Beatrice Potter, the eighth daughter of Richard Potter and Laurencina Heyworth, was born on 2nd January, 1858, at Standish House in Gloucestershire. Her grandfather was Richard Potter, the Radical MP for Wigan.
Her father was a wealthy railway entrepreneur and although Beatrice travelled widely with her parents, she received little formal education. However, Beatrice was an intelligent child and read books on philosophy, science and mathematics. She was very impressed by the work of Herbert Spencer and Auguste Comte and came to the conclusion that "self-sacrifice for the good of the community was the greatest of all human characteristics".
In 1883 Potter joined the Charity Organization Society (COS), an organisation that attempted to provide Christian help to those living in poverty. While working with the poor, Beatrice Potter realised that charity would not solve their problems. She began to argue that it was the causes of poverty that needed to be tackled, such as the low standards of education, housing and public health.
In 1882 Beatrice fell in love with one of Britain's leading politicians, Joseph Chamberlain. The relationship ended unhappily and in 1886 Beatrice went to work as a researcher for Charles Booth, who was involved in studying the lives of working people living in London. Beatrice was assigned to study and investigate the lives of the dock workers in the East End. Other topics covered by Beatrice included Jewish immigration and sweated labour in the tailoring trade. Her articles on dock workers and the sweating trades were published in the journal, the Nineteenth Century and as a result was invited to testify before the House of Lords on the subject.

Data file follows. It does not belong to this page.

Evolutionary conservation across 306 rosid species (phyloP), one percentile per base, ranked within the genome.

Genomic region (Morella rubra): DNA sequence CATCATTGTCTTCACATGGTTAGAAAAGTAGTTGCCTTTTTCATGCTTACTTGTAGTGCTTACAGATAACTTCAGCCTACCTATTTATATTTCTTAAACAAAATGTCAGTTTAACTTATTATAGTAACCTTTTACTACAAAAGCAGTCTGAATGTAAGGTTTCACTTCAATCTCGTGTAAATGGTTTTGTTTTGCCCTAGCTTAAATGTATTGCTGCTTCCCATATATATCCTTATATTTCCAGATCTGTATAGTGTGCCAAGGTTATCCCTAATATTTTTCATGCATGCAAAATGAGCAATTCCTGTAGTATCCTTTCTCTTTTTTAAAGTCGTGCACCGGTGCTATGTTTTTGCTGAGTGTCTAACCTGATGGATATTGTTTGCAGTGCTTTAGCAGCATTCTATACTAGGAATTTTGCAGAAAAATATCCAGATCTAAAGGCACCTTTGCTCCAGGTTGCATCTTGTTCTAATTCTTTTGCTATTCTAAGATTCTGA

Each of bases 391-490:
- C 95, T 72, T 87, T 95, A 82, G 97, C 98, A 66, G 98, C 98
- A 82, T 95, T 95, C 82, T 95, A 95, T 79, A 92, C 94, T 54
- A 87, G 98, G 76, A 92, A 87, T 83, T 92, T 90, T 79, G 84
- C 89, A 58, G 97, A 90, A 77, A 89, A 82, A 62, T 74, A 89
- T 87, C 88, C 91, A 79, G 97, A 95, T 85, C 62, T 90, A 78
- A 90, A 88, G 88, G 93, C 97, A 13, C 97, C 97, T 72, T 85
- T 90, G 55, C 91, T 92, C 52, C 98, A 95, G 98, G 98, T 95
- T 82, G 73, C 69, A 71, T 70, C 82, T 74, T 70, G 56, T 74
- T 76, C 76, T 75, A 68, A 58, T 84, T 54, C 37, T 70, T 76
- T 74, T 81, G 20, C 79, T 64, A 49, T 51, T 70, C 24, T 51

At the time she had fairly conservative opinions about the role of women. In 1886 she wrote about her impressions of Annie Besant: "I felt interested in that powerful woman, with her blighted wifehood and motherhood and her thirst for power and defence of the world. I heard her speak, the only woman I have ever known who is a real orator, who has the gift of public persuasion. But to see her speaking made me shudder. it is not womanly to thrust yourself before the world."
While working in Lancashire Beatrice Potter became interested in the good work achieved by the different co-operative societies that existed in most of Britain's industrial towns. She began involved in writing a book on the subject (The Co-operative Movement) and was advised to contacted Sidney Webb, who had also researched this aspect of working-class life. Her initial reaction was not very positive. She wrote in her diary: "his tiny tadpole body, unhealthy skin, cockney pronunciation, poverty, are all against him". They eventually became close friends and in 1892 she agreed to marry him. She wrote in her diary that "it is only the head that I am marrying." Beatrice had an income of £1,000 that she had inherited from her rich father. This money enabled Sidney to give up his post as a Civil Servant and he now concentrated on his political work.
Sidney Webb was at this time a leading figure in the Fabian Society. The society believed that capitalism had created an unjust and inefficient society. The members, who included Edward Carpenter, Annie Besant, Walter Crane, and George Bernard Shaw agreed that the ultimate aim of the group should be to reconstruct "society in accordance with the highest moral possibilities". Beatrice also shared these views and also joined the group.
Beatrice and Sidney Webb worked on several books together including The History of Trade Unionism (1894) and Industrial Democracy (1897). The research that they carried out while writing these books convinced them there was a need to establish a new political party that was committed to obtaining socialism through parliamentary elections.